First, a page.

“You must be listening to the media because I don’t know that there is an investigation,” Landon told the council at the time, claiming he “actually got a kick out of that because the media showed up like we had a raid going on, and they were reporting, which wasn’t the case at all.” (In fact, even then, the News-Journal and FlaglerLive had never referred to the matter as an “investigation” or a “raid,” but merely as interviews or visits by agents, which may well be all that is taking place regarding the claims Schottey is raising.) Morton and Holland say they have never been interviewed, and they say they know of no city employees who have. They may be parsing, if ex-employees have been interviewed, as Schottey clearly has.
Holland was more blunt about Schottey’s claims of criminal investigations: “What the heck? Is this guy deranged?” she said. “Is this guy making this stuff up? You can’t make stuff up like this.”
Schottey said an FBI agent interviewed him at his home shortly after he left his city job in January. But even Schottey could not say beyond speculation whether he was being interviewed on a criminal matter–or if Holland was herself the target. He speculated based on the questions the agency asked him that because Coastal Cloud as a company had been the subject of a previous inquiry in Kentucky, possibly Coastal Cloud was being examined. But again, that was speculation.
Asked if he knew specifically whether the inquiry was just that–an inquiry, as opposed to a criminal investigation, Schottey said it was a “Distinction without difference.”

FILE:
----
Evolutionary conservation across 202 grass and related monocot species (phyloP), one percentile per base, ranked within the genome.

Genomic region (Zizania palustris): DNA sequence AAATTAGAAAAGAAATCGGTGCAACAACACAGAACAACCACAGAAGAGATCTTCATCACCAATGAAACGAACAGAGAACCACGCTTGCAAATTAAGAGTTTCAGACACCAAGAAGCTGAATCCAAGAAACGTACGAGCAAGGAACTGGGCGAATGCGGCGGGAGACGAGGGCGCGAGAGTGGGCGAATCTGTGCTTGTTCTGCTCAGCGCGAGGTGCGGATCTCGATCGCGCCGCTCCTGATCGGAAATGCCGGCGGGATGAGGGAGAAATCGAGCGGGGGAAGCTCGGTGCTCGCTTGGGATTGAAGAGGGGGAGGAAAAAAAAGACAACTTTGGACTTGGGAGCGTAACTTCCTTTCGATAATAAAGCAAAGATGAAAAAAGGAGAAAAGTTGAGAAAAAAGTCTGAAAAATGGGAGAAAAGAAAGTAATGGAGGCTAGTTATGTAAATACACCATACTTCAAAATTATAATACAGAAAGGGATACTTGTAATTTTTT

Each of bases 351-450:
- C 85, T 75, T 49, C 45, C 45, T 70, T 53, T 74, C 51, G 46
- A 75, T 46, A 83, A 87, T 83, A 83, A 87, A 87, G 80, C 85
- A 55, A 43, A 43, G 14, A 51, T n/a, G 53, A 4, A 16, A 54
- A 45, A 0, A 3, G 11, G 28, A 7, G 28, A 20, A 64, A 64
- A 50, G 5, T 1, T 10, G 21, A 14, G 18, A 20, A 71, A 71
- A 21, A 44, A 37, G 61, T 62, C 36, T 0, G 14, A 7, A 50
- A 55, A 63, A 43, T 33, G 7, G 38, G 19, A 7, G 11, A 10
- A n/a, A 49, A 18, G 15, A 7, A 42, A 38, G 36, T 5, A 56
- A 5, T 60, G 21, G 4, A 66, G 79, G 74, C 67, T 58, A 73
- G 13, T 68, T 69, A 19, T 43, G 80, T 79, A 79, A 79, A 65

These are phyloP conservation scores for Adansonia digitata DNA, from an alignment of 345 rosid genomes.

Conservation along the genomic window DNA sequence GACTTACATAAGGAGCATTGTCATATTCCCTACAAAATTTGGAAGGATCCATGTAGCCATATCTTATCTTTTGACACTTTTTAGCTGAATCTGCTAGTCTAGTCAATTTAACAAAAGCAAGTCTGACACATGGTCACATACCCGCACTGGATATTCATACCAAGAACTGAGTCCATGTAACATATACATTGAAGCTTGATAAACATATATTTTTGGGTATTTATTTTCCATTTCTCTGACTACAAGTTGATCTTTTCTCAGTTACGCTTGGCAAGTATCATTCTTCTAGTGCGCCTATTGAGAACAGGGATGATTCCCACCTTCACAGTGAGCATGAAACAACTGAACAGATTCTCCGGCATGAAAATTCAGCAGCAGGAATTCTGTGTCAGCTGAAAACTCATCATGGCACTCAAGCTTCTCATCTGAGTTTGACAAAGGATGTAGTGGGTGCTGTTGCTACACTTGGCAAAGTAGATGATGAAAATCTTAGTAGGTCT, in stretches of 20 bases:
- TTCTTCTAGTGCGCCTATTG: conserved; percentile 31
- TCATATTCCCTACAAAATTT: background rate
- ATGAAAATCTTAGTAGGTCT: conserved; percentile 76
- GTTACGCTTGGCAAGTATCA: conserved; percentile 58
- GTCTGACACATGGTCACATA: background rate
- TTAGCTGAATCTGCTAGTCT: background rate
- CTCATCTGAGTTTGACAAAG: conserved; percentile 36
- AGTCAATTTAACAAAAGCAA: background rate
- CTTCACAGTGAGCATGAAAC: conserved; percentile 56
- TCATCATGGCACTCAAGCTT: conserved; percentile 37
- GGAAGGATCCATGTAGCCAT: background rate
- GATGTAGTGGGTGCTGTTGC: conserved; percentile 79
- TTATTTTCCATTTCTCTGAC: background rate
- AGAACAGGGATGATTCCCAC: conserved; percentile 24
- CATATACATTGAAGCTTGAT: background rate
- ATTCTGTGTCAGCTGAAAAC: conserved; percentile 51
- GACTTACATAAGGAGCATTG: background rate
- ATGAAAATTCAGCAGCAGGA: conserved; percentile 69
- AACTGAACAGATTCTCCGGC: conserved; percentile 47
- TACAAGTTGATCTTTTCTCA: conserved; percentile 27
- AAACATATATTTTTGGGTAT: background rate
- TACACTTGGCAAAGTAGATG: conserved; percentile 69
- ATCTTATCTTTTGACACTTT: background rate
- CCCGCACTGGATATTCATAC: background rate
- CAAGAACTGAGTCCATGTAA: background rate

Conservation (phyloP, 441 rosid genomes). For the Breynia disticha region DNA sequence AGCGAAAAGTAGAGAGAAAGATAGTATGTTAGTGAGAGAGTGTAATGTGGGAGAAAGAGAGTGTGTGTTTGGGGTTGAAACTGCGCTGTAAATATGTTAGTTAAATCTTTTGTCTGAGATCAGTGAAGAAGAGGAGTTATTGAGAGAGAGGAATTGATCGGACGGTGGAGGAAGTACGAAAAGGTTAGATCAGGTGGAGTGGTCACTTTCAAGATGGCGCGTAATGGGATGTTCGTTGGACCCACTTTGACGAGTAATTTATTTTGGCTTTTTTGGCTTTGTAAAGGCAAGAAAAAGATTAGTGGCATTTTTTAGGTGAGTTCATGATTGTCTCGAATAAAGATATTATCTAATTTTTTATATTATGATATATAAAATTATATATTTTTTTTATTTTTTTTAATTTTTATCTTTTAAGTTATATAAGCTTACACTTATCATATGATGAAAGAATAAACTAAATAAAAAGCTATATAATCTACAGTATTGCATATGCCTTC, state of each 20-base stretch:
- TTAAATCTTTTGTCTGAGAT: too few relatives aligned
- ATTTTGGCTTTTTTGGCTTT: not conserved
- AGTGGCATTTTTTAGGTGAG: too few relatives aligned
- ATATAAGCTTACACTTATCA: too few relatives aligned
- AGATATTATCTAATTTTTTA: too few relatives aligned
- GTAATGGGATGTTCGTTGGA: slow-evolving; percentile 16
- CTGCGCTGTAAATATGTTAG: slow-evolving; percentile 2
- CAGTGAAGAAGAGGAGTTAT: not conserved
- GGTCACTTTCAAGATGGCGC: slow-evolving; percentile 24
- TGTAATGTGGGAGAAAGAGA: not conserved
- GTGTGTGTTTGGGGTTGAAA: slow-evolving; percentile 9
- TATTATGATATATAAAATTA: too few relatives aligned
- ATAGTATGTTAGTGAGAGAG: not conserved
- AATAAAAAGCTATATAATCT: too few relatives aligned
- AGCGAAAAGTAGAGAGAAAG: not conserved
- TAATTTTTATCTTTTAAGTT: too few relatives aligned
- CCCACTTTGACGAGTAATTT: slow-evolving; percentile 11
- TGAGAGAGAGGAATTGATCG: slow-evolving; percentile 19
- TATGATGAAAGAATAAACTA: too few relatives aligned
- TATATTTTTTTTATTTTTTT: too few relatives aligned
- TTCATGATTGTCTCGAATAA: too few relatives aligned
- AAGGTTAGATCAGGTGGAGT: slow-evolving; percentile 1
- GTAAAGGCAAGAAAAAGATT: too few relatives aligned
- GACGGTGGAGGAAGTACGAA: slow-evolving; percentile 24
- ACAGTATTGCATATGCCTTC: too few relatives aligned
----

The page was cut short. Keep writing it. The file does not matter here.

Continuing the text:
Though he did not dispute them in today’s interview, none of those nuances, caveats or disclaimers about the “investigations” were part of Schottey’s release or public announcement at Town Center’s Central Park. “Just a short time prior to my resignation, City Manager Matt Morton came into my office, slunk down into my chair and said the words, ‘It’s over, they got her,’” Schottey said in his most arresting statement Saturday. “When I asked what he was referring to, he said the FBI was on the mayor’s trail, and he worried that she was going to prison and that he was going to go with her.”
“It’s so cheesy, it’s so beyond the pale. I don’t have any recollection of a line like that,” Morton said. He said he’d heard “rumors” that the FBI was “sniffing around,” but that he himself had never been interviewed nor been asked to be interviewed by the agency. (“If it’s cheesy and beyond the pale he needs to check his own language because I don’t have a long history in matters like this,” Schottey said in response. “When someone tells me they’re being investigated by the FBI, I’d remember it.”)
“I know for a fact our attorney hasn’t been contacted,” Morton said of the FBI–a statement that of itself nevertheless suggests he was concerned enough to ask Bill Reischmann, the city attorney. He was also aware of the ethics complaint. “I don’t know where that is in the process.”
The emails are another story.
In a January 2018 email to a director in Orlando’s economic development department, discussing the relocation of a consulate to Orlando, Holland wrote of her “other hat” at Coastal Cloud, as “Director of a technology firm who consults with the public sector for their Salesforce platform that solves many of their needs.” She was asking the director to set her up over the phone with the department’s chief innovation officer.
The director links her to another official. Holland writes that official from her government email on Feb. 1, 2018: “Along with being Mayor, I am also the Director of Business Development for Coastal Cloud, a company that is Headquartered in my City. We do, however, have several of our employees that reside in Orlando as they enjoy your City and all it has to offer. We are a Platinum level Salesforce Consulting partner. It is my understanding that the City has an Innovation Director as well but wanted to reach out to you to set up a call to discuss what we do from a technology perspective and our services that offer the goals and objectives set forth to create efficiencies and a more robust citizen engagement platform.”
No matter how those lines are read, they’re a sales pitch mixed in with Holland’s role as mayor, written above her signature as mayor, sent from her email address as mayor.